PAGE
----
Apple is having quite a rough week. While security world is still reeling from this past week’s vulnerability discovery and fix, researchers have identified yet another security flaw in Apple’s iOS that attackers could exploit to remotely monitor a user.
With this newly discovered vulnerability, hackers are able to log a user’s keystrokes, including touch inputs and button uses, using a ‘host’ app. The exploit targets a flaw in iOS’s multitasking capabilities to capture user inputs and send them to a remote server. The attacker could then use the data to recreate every action and character the user inputs.
To test the exploits’ effectiveness, researchers at the security firm FireEye created a proof of concept monitoring app and found a way to bypass Apple’s App Store Review process. Once installed on any non-jailbroken iOS 7.0.x device, the app could monitor any action taken on the device. Even the brand new 7.0.6 update released to fix an earlier security flaw is vulnerable to this exploit.
“Based on the findings, potential attackers can either use phishing to mislead the victim to install a malicious/vulnerable app or exploit another remote vulnerability of some app, and [can] then conduct background monitoring,” researchers at FireEye wrote.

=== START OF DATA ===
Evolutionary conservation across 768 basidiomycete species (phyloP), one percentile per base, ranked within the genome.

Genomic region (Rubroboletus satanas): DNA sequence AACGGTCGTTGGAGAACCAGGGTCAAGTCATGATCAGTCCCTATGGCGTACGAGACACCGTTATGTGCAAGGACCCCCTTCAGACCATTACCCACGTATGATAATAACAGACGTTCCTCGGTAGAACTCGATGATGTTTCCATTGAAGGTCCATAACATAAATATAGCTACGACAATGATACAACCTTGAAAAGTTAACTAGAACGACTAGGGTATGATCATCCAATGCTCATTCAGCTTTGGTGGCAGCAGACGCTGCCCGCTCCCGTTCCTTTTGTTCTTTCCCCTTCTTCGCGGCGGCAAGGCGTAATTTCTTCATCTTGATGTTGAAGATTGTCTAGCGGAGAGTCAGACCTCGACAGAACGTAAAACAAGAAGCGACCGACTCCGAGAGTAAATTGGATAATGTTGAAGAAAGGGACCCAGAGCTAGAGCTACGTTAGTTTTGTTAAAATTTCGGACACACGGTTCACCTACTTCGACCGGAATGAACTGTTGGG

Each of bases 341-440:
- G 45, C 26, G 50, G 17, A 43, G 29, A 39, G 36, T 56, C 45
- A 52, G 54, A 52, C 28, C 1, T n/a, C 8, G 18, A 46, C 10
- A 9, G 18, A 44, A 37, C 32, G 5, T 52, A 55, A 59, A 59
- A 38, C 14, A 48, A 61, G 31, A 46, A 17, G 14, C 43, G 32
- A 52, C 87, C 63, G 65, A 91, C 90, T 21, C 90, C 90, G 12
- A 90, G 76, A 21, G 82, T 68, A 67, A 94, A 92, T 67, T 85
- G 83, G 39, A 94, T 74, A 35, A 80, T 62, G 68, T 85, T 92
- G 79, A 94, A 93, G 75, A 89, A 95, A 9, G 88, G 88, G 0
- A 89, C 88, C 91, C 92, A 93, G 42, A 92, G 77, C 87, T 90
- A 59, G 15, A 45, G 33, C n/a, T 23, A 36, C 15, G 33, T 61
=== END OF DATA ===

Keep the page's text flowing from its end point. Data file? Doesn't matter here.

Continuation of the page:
The team said they’re currently working with Apple on a fix. In the meantime, you can avoid being keylogged by not allowing any questionable apps to run in the background. To see which apps are currently running on your iDevice just hit your home button twice; swipe left to see which apps are open and swipe up to close an app. Apple also offers users the ability to turn an app’s background refresher off, but FireEye noted that some apps can bypass that feature and still work in the background. “For example,” FireEye wrote, “an app can play music in the background without turning on its “background app refresh” switch. Thus a malicious app can disguise itself as a music app to conduct background monitoring.”
Two aspects of this proof of concept attack should cause alarm for the security community. First is the fact that the team could get an app through Apple’s usually stringent App Store entry process without being noticed. We’d have to know more about how exactly FireEye accomplished that, but it brings up many questions about how we can protect devices from apps that allow malicious behavior – whether by hackers or government hacks. Second is the fact that the app was keylogging every stroke on a device – no matter what the background refresh preference was. Both issues point to the fact that mobile security is really just at its’ beginning stages and there’s a lot left to learn.
This new found flaw comes just four days after the first issue was announced and the iOS upgrade released. The SSL vulnerability allowed hackers to record and modify data in supposedly secure sessions in certain applications such as Safari, Mail, and others on both iOS and OS devices.
We’ll keep you updated on this new flaw as information emerges. You can read FireEye’s original report here.